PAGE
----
The 8th Sunday after Pentecost, June 28, 2015

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While Bryon and I were on our two-week “Staycation,” we binge watched two seasons of “Newsroom,” the television drama written by Aaron Sorkin about a national TV news program and the dramatic events that take place inside and outside the newsroom. But real news that we couldn’t ignore began to break in on our pleasure watching with tragedy, joy, life-changing decisions, inspirational rhetoric and courageous commentary.  It has been a remarkable series of events.

Mother Mary said it best in Luke’s Magnificat:

  • He has scattered the proud in the thoughts of their hearts.
  • He has brought down the powerful from their thrones and lifted up the lowly.
  • He has filled the hungry with good things, and sent the rich away empty.

In the past two weeks, ordinary Christians welcoming the stranger and opening arms of love to a hate-filled young man were killed at the end of a Bible Study at church. As their loved ones began to respond and their funerals started to be held, an entire nation has been exposed to the extraordinary faith, compassion and grace of a Christian community who take seriously all the commandments of Jesus including the ones to love their enemies, to pray for those that persecute them and to not be afraid but to have faith.

These nine who died in Charleston at Emmanuel African Methodist Episcopal Church were not the proud or the powerful but in their death, God has lifted them up. They are not lowly in God’s eyes but beloved children, now holy saints in glory. Their loved ones are weeping now but “joy will come in the morning” as they experience the new life of resurrection together. One daughter called out in her grief and sorrow as the casket was closing on her mother’s body, “I’ll see you in the morning.” And she will, in that beautiful morning when God wipes away every tear and there will be no more sorrow or sighing. For “God did not make death, and he does not delight in the death of the living.” “God created us for incorruption and made us in the image of his own eternity.”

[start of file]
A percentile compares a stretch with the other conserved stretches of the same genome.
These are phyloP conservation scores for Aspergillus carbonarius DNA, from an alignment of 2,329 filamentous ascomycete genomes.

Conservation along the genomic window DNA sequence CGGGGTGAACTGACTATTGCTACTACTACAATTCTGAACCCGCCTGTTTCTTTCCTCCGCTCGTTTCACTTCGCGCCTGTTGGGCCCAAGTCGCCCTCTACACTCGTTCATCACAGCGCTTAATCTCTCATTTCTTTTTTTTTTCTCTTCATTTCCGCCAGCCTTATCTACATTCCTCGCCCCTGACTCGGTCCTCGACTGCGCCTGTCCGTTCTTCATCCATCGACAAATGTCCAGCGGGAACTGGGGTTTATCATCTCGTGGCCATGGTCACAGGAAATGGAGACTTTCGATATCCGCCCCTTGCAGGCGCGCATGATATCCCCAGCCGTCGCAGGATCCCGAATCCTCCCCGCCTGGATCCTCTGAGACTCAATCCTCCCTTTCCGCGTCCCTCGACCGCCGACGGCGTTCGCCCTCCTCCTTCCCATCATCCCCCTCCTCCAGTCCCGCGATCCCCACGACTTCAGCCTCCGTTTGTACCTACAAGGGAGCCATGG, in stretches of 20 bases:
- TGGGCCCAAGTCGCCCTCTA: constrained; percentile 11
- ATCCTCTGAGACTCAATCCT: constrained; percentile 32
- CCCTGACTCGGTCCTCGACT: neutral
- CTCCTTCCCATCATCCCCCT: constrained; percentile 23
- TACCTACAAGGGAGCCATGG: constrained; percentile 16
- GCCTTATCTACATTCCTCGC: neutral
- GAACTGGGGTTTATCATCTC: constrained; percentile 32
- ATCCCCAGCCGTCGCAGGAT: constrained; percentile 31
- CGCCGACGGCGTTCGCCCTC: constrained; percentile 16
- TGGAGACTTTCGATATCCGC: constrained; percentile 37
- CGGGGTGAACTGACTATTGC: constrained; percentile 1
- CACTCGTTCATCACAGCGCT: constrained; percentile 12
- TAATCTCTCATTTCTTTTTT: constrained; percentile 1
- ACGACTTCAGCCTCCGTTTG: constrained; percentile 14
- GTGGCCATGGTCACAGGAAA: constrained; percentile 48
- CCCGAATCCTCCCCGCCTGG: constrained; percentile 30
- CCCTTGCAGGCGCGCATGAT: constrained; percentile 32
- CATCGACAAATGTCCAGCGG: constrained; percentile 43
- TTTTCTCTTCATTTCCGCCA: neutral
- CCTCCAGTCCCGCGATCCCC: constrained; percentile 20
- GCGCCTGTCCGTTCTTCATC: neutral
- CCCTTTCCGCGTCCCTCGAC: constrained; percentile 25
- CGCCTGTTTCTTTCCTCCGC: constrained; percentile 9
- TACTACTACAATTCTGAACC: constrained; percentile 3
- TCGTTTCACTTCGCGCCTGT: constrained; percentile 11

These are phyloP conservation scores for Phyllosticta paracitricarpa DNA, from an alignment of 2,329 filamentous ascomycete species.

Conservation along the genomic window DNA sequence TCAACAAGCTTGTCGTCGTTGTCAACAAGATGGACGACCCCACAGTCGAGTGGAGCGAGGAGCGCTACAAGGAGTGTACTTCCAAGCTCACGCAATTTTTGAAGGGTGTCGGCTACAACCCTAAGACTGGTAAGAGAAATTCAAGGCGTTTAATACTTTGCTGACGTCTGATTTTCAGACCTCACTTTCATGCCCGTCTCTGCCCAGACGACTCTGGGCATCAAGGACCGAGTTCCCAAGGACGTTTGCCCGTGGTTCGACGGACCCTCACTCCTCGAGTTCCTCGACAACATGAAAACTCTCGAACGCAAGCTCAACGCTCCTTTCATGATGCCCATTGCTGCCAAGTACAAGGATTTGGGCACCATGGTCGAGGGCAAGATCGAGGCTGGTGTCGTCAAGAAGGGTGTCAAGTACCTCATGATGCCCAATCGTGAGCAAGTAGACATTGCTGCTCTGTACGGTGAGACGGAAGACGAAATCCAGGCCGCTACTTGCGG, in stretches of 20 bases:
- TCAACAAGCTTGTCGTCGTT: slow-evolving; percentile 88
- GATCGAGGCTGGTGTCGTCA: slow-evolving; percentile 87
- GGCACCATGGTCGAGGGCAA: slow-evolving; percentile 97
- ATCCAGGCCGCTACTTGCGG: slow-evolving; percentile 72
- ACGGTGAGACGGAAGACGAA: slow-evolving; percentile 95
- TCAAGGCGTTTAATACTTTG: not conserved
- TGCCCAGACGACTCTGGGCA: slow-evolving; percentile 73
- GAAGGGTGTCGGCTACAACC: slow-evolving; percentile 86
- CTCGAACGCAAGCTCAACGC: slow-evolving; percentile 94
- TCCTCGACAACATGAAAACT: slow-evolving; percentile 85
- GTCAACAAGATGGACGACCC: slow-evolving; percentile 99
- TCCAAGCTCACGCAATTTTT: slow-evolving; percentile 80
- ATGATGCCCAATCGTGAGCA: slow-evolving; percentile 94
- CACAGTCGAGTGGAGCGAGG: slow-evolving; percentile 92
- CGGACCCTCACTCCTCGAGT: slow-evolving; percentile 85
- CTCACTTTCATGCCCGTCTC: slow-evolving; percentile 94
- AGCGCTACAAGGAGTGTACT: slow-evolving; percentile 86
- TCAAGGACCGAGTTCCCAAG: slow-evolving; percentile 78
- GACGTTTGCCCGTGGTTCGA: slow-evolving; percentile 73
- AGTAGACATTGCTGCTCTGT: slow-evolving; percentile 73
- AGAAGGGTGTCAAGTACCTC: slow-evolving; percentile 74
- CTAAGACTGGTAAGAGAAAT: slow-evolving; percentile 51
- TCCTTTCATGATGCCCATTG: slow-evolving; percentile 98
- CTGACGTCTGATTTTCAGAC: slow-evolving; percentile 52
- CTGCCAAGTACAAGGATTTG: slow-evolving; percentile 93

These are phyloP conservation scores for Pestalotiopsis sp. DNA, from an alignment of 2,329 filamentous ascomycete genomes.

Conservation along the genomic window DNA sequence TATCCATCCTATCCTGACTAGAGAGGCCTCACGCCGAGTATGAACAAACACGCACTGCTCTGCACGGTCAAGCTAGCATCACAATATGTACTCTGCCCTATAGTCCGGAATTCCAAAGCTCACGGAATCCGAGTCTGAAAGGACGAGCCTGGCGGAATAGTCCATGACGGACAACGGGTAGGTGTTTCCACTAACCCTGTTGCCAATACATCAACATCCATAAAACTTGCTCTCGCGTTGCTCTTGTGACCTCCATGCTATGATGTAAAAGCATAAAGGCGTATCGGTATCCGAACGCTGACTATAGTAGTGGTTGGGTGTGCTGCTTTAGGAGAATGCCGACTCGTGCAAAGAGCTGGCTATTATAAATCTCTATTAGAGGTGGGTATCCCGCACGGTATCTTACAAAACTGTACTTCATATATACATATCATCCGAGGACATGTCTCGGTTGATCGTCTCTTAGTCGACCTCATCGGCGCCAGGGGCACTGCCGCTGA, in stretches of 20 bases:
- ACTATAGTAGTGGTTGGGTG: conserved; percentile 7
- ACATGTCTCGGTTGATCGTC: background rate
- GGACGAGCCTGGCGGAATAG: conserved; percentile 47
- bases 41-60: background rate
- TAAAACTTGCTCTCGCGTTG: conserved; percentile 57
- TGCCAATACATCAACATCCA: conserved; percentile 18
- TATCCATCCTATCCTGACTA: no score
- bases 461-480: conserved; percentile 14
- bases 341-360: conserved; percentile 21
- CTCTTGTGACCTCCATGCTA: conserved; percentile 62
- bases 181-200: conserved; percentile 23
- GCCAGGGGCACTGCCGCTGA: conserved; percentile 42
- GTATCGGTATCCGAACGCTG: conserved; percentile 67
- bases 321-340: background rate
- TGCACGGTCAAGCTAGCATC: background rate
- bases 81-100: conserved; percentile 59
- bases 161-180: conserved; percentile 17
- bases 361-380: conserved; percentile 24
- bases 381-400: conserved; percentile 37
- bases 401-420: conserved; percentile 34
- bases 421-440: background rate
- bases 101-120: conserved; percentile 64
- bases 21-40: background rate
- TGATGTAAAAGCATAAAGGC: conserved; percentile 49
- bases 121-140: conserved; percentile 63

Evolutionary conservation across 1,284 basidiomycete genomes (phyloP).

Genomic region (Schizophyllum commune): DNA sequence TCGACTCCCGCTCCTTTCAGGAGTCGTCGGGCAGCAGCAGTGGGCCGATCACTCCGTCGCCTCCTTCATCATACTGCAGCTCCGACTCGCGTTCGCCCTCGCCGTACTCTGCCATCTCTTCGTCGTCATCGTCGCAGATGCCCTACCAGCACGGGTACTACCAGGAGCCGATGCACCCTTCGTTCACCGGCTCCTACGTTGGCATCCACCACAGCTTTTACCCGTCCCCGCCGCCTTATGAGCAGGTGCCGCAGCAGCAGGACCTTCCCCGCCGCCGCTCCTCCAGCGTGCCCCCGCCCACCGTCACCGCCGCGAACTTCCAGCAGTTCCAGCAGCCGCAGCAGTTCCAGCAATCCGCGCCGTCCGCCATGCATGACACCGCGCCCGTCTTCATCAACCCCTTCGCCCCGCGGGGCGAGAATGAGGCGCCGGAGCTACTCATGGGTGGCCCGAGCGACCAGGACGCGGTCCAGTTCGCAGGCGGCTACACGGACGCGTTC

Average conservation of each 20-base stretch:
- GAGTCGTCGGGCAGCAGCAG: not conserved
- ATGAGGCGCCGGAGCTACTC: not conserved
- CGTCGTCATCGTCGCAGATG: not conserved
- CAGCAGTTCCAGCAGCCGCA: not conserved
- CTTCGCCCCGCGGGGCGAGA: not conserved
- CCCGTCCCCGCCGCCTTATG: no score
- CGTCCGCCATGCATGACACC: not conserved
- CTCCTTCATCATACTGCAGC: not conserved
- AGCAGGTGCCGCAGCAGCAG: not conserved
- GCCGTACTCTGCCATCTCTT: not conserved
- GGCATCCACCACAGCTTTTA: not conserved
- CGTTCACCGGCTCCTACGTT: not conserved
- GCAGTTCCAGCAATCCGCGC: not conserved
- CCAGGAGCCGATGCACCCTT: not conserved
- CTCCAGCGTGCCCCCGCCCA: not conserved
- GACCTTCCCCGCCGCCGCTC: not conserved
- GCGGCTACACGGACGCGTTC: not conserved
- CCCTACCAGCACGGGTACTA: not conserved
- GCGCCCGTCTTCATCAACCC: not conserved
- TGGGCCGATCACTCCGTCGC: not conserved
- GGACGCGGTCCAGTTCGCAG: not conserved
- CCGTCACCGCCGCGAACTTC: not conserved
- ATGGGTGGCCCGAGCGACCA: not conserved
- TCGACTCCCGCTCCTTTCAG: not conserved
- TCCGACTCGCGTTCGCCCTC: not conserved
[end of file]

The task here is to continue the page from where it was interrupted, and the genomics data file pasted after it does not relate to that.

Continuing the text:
While our nation once again turns its face to the ugliness of racism and its persistence in our lives, confederate flags are coming down and the laws which protect people against discrimination in housing based on race are being strengthened. Yesterday, in a historical election, the bishops of the Episcopal Church have elected Michael Curry an African American bishop from North Carolina, to serve as our Presiding Bishop for the next 9 years. Our church which struggles with a mixed history with regard to slavery and Civil Rights has taken another bold action to proclaim that God is the one who lifts up the lowly and that in Christ we are one Body, black and white, male and female, rich and poor.

God has broken down the dividing wall that separates us from one another and has made us one in Christ. The painful division in our nation and our church regarding the full inclusion of gay and lesbian people has changed dramatically in the past years. The recent Supreme Court ruling legalizing same sex marriage is another way in which the dignity of every human being has been lifted up officially. The celebration of this change is not universal but for many it is an affirmation that God’s beloved community includes and affirms our gay and lesbian brothers and sisters. Their painful exclusion from participation in the full life of the church is decreasing; the necessity of maintaining secrecy about their loving commitments is diminishing; their inability to share the full benefits of legal family life is disappearing.

And that’s not all! Many who did not have health insurance in the past will continue to have coverage. People like my brother and nephews will not have to choose between purchasing groceries and paying for health care. Divorced people who have been stigmatized by the Roman Catholic Church heard a note of compassion and understanding from their Pope acknowledging that divorce was inevitable when relationship had failed. We hear echoes of the gospel hope:

  • The lowly are lifted up
  • Those who mourn are comforted
  • Those who hunger and thirst for righteousness are satisfied
  • Those who are persecuted have their reward in heaven

This is the Kingdom that Jesus proclaims. This is the way of life he lived. Today we heard about Jesus’ encounter with the most vulnerable, the lowliest, the unclean in society. He allows himself to become vulnerable, lowly and unclean as he enters human tragedy, suffering and death and effects God’s restoration, forgiveness and new life.